Quality of Treatment and Disability Compensation in Depression: Comparison of 2 Nationally Representative Samples With a 10-Year Interval in Finland

Teija I. Honkonen, MD, PhD; Timo A. Aro, MD, PhD; Erkki T. Isometsä, MD, PhD; E. Marianna Virtanen, PhD; and Heikki O. Katila, MD, PhD

Published: December 14, 2007

Article Abstract

Objective: Depressive disorders cause substantial work impairment that can lead to disability compensation. The authors compared treatment received for depression preceding disability pension between 2 nationally representative samples with a 10-year interval.

Method: The medical statements for 2 random samples drawn from the Finnish national disability pension registers, representing populations granted a disability pension for DSM-III-R major depression during a 12-month period from October 1993 through September 1994 (N = 277) and for ICD-10 depressive disorders (F32-F33) from October 2003 through September 2004 (N = 265) were examined. The proportions of persons receiving weekly psychotherapy, antidepressants, adequate antidepressant dosage, sequential antidepressant trials, lithium augmentation, and electroconvulsive therapy (ECT) were compared.

Results: No significant differences emerged between the 2 samples, except for the adequacy of antidepressant dosage. Few subjects in either of the samples (8.7% for 1993-1994 vs. 10.6% for 2003-2004, p = .45) had received weekly psychotherapy. Most had received antidepressants (87.4% vs. 85.6%, p = .55) with increasingly adequate dosage (75.6% vs. 85.0%, p = .02), but only a minority had received sequential antidepressant trials (39.5% vs. 44.5%, p = .24). Lithium augmentation and ECT were rare (1.1% vs. 1.5%, p = .66 and 4.0% vs. 1.5%, p = .08, respectively). Even in 2003-2004, over half of the subjects were granted a disability pension without sequential antidepressant trials.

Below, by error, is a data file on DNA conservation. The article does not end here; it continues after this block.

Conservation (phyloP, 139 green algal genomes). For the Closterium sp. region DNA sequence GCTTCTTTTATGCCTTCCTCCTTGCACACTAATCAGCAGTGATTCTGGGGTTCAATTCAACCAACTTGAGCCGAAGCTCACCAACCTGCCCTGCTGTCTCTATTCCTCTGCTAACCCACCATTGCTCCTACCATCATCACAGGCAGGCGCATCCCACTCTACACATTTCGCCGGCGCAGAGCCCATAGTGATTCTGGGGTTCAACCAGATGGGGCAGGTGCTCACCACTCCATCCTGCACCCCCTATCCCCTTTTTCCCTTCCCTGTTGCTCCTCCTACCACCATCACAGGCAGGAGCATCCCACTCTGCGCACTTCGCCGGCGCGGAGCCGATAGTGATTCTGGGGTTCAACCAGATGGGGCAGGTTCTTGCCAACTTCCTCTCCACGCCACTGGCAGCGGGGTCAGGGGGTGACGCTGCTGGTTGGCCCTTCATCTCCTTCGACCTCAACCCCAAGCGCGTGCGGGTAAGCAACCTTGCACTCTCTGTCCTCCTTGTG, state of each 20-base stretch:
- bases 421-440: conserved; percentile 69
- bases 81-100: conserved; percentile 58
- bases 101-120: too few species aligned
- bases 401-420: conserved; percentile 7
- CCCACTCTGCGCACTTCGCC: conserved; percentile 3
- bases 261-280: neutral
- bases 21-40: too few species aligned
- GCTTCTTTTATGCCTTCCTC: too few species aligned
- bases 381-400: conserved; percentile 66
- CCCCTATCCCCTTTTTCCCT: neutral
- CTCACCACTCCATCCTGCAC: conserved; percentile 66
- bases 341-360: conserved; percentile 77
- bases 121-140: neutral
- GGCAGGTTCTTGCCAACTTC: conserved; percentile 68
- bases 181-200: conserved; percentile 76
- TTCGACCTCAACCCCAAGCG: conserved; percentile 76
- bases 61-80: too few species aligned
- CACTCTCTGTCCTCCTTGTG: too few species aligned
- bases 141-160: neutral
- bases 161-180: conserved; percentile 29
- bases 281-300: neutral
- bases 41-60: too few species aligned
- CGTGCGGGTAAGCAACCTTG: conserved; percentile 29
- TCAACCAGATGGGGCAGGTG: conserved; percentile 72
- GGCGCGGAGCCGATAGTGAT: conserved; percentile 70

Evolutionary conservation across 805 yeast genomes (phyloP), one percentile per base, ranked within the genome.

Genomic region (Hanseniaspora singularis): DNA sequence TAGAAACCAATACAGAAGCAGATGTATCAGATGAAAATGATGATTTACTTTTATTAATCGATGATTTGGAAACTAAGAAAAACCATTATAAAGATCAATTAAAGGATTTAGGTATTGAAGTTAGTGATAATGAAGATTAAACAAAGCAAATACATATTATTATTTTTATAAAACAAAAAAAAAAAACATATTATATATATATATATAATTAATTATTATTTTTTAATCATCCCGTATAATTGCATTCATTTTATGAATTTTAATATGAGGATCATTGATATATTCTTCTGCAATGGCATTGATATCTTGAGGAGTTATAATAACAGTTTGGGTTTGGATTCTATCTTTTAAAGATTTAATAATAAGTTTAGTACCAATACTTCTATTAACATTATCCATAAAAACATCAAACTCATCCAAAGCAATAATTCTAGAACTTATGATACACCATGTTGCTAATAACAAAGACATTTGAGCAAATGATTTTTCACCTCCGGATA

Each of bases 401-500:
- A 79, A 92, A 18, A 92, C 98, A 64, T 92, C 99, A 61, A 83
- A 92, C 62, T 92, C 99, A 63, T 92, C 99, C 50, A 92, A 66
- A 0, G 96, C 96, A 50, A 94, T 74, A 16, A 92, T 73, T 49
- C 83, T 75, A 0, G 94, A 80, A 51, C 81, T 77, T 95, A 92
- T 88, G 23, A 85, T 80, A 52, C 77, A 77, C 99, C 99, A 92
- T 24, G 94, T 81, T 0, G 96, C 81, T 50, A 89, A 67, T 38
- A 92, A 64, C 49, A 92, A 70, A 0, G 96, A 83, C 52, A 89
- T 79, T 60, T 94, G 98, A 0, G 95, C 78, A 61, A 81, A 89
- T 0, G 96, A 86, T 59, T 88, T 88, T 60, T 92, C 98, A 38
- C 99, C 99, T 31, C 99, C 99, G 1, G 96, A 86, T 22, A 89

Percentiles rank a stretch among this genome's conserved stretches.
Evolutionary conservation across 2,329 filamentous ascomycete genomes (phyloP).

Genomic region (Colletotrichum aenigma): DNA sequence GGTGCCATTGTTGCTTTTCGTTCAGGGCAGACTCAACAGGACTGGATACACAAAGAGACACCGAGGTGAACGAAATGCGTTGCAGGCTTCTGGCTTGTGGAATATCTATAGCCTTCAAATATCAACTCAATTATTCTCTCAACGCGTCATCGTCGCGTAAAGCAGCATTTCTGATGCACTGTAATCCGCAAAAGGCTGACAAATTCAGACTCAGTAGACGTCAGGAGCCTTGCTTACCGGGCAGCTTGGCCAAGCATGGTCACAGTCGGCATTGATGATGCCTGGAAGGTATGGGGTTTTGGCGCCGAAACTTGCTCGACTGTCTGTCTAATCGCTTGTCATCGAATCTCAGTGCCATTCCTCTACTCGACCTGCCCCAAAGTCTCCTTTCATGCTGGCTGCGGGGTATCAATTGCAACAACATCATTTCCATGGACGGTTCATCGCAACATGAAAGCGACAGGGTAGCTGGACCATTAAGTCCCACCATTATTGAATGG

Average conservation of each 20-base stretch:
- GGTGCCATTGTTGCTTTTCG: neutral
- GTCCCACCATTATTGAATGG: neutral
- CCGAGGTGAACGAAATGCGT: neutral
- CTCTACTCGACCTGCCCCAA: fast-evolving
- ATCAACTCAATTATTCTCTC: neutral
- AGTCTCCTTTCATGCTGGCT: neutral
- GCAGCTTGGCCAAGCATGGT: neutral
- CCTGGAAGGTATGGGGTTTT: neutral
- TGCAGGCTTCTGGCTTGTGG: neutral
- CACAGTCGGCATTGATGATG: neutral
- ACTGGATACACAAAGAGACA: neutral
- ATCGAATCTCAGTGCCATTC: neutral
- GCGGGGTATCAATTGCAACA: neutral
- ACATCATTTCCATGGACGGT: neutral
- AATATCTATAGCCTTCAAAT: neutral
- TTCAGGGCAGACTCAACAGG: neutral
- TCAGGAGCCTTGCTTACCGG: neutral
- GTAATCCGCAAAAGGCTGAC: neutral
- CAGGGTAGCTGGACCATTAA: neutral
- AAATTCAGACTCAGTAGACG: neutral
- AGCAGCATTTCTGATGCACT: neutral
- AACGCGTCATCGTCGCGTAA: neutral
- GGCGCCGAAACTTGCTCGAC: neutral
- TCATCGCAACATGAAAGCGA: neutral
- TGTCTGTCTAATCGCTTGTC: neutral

Conclusion: This nationally representative study indicates that, despite an increased antidepressant use and improved practice guidelines for depression, a considerable proportion of the people granted long-term compensation for depression seem to be suboptimally treated. Given the enormous costs of the disability, attention to the quality of treatment provided for depression is warranted before long-term disability compensations are granted.

Volume: 68

Quick Links: Depression (MDD)

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